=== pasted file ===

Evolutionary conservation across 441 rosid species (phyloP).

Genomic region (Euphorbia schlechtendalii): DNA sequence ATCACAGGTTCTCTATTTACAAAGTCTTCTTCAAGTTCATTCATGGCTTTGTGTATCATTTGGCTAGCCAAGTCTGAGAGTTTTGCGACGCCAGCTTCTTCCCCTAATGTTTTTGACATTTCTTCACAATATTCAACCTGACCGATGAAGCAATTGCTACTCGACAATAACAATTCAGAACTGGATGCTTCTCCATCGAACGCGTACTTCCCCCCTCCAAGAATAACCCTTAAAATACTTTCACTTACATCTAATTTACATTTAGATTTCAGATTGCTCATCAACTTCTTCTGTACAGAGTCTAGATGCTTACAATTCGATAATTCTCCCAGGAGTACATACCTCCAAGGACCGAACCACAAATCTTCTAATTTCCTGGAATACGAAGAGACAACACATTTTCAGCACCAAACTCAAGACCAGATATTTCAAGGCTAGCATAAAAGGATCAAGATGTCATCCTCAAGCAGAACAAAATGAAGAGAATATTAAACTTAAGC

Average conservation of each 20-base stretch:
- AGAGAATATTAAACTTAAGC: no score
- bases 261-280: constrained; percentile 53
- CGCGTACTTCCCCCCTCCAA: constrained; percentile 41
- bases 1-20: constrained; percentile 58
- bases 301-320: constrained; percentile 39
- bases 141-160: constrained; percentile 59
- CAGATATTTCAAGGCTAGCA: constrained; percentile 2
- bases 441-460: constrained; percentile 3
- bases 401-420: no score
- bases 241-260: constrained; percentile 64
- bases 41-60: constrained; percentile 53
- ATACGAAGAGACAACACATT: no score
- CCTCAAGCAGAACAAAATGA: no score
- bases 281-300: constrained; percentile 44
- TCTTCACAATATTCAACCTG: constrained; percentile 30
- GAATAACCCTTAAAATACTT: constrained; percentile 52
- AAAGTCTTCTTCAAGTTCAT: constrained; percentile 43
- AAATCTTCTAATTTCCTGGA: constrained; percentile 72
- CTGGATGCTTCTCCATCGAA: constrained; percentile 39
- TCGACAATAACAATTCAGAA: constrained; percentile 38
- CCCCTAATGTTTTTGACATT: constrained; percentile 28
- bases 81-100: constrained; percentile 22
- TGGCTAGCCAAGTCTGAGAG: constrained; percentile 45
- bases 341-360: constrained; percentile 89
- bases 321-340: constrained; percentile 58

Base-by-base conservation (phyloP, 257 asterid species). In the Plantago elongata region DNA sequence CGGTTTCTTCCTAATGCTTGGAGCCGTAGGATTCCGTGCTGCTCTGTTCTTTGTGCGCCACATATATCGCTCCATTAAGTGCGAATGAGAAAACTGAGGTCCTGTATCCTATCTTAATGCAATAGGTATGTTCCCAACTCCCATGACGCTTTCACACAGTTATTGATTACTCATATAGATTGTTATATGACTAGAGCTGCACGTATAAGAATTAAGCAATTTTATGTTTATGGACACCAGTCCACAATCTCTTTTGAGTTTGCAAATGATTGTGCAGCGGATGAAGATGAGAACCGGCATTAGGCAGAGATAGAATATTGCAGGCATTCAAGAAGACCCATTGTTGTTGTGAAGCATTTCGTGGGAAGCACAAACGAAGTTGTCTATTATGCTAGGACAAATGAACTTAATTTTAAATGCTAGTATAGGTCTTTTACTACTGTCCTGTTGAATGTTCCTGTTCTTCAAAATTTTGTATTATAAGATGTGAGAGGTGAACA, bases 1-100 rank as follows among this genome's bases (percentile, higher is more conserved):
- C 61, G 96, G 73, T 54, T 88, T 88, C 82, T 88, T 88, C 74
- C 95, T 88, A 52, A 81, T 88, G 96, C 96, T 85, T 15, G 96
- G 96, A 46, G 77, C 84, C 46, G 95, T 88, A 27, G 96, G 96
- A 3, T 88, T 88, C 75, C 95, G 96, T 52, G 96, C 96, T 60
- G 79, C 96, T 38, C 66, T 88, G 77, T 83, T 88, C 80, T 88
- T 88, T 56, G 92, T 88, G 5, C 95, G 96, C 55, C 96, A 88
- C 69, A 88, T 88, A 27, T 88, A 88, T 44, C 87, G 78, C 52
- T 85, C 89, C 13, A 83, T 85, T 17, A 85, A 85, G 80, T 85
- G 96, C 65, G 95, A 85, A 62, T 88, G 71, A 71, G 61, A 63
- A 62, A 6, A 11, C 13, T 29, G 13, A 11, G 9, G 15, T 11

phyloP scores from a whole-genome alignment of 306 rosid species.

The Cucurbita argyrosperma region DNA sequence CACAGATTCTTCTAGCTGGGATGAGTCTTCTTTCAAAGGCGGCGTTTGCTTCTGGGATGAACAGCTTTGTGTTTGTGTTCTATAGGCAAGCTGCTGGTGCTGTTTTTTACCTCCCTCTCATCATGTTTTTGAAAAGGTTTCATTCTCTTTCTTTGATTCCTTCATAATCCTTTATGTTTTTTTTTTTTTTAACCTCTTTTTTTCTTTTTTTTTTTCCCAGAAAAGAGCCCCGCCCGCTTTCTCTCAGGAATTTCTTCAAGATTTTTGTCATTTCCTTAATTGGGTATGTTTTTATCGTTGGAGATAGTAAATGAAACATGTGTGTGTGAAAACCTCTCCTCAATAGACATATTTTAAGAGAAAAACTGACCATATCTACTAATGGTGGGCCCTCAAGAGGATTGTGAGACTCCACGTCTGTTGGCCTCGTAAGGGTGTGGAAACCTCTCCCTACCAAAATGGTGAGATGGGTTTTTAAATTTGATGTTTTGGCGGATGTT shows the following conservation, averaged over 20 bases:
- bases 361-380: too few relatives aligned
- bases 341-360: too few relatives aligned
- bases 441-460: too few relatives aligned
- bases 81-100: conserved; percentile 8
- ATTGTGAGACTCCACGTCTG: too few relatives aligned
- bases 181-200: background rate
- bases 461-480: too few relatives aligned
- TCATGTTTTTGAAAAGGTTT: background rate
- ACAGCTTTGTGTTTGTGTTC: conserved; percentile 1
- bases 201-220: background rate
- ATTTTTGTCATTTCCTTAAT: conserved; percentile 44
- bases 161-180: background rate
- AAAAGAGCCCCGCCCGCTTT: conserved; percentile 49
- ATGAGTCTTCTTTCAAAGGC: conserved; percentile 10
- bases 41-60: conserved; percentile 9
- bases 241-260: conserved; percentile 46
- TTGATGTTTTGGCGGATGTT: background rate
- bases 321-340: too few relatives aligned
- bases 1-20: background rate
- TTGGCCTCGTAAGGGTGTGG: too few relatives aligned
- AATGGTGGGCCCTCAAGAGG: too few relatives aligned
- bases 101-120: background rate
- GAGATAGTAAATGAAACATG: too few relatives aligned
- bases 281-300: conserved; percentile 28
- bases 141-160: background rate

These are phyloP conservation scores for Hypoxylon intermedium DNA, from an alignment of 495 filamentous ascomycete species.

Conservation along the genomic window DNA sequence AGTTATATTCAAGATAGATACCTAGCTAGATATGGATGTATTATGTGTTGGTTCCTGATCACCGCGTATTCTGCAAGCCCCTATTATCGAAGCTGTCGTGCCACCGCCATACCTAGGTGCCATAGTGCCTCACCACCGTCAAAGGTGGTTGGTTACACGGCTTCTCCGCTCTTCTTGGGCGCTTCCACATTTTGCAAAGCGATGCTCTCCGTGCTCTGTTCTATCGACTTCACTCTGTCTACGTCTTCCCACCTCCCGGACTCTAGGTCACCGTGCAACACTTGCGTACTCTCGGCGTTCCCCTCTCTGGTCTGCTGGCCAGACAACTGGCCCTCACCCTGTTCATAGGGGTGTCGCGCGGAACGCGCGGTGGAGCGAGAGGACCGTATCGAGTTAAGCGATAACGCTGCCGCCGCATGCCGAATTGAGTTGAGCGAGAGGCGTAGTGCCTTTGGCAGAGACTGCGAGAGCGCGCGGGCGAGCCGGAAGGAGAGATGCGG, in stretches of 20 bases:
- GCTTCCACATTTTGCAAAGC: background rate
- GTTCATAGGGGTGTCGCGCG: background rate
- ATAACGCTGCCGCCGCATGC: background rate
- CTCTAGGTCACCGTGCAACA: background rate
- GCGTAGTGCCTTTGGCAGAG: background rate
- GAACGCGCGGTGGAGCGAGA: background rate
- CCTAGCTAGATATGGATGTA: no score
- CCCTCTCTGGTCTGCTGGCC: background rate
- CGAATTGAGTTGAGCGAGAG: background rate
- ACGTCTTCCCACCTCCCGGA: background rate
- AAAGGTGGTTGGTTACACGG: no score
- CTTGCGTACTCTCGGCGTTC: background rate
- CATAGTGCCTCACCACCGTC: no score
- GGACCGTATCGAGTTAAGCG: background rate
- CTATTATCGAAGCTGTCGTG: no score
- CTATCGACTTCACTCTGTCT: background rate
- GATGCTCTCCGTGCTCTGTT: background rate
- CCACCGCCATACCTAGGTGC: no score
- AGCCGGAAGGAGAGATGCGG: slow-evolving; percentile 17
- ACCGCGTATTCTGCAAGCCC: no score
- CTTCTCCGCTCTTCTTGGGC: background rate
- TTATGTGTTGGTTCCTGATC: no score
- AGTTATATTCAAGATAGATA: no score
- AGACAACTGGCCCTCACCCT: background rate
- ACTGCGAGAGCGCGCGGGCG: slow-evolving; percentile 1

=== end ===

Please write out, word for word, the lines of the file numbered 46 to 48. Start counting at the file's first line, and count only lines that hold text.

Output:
- ATTGTGAGACTCCACGTCTG: too few relatives aligned
- bases 181-200: background rate
- bases 461-480: too few relatives aligned